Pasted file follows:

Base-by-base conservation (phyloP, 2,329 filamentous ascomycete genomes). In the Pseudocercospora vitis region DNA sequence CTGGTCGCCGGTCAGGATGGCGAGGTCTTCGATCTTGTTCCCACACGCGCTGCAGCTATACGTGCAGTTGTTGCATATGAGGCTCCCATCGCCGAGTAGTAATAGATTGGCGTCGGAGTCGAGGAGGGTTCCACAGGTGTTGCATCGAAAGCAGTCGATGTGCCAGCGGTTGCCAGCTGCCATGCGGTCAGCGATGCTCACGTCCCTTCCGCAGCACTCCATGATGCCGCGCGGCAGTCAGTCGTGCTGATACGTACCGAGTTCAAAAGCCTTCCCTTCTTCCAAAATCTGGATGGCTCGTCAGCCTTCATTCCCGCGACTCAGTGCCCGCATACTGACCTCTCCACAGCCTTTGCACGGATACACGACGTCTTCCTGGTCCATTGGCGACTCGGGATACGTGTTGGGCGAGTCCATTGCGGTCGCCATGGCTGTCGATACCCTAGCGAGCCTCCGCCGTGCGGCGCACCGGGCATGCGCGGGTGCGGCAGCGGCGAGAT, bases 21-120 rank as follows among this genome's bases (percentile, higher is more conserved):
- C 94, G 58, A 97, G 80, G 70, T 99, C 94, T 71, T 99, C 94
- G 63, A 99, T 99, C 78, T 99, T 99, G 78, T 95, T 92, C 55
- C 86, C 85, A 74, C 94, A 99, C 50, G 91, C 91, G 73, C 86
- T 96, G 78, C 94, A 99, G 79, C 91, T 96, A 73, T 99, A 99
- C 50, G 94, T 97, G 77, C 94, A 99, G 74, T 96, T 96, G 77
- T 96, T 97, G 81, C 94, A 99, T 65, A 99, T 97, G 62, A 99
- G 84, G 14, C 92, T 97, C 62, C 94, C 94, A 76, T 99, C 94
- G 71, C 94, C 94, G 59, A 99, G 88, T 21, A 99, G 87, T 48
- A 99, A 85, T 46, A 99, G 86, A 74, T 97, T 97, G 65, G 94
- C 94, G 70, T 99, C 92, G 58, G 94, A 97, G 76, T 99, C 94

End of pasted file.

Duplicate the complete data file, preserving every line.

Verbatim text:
Base-by-base conservation (phyloP, 2,329 filamentous ascomycete genomes). In the Pseudocercospora vitis region DNA sequence CTGGTCGCCGGTCAGGATGGCGAGGTCTTCGATCTTGTTCCCACACGCGCTGCAGCTATACGTGCAGTTGTTGCATATGAGGCTCCCATCGCCGAGTAGTAATAGATTGGCGTCGGAGTCGAGGAGGGTTCCACAGGTGTTGCATCGAAAGCAGTCGATGTGCCAGCGGTTGCCAGCTGCCATGCGGTCAGCGATGCTCACGTCCCTTCCGCAGCACTCCATGATGCCGCGCGGCAGTCAGTCGTGCTGATACGTACCGAGTTCAAAAGCCTTCCCTTCTTCCAAAATCTGGATGGCTCGTCAGCCTTCATTCCCGCGACTCAGTGCCCGCATACTGACCTCTCCACAGCCTTTGCACGGATACACGACGTCTTCCTGGTCCATTGGCGACTCGGGATACGTGTTGGGCGAGTCCATTGCGGTCGCCATGGCTGTCGATACCCTAGCGAGCCTCCGCCGTGCGGCGCACCGGGCATGCGCGGGTGCGGCAGCGGCGAGAT, bases 21-120 rank as follows among this genome's bases (percentile, higher is more conserved):
- C 94, G 58, A 97, G 80, G 70, T 99, C 94, T 71, T 99, C 94
- G 63, A 99, T 99, C 78, T 99, T 99, G 78, T 95, T 92, C 55
- C 86, C 85, A 74, C 94, A 99, C 50, G 91, C 91, G 73, C 86
- T 96, G 78, C 94, A 99, G 79, C 91, T 96, A 73, T 99, A 99
- C 50, G 94, T 97, G 77, C 94, A 99, G 74, T 96, T 96, G 77
- T 96, T 97, G 81, C 94, A 99, T 65, A 99, T 97, G 62, A 99
- G 84, G 14, C 92, T 97, C 62, C 94, C 94, A 76, T 99, C 94
- G 71, C 94, C 94, G 59, A 99, G 88, T 21, A 99, G 87, T 48
- A 99, A 85, T 46, A 99, G 86, A 74, T 97, T 97, G 65, G 94
- C 94, G 70, T 99, C 92, G 58, G 94, A 97, G 76, T 99, C 94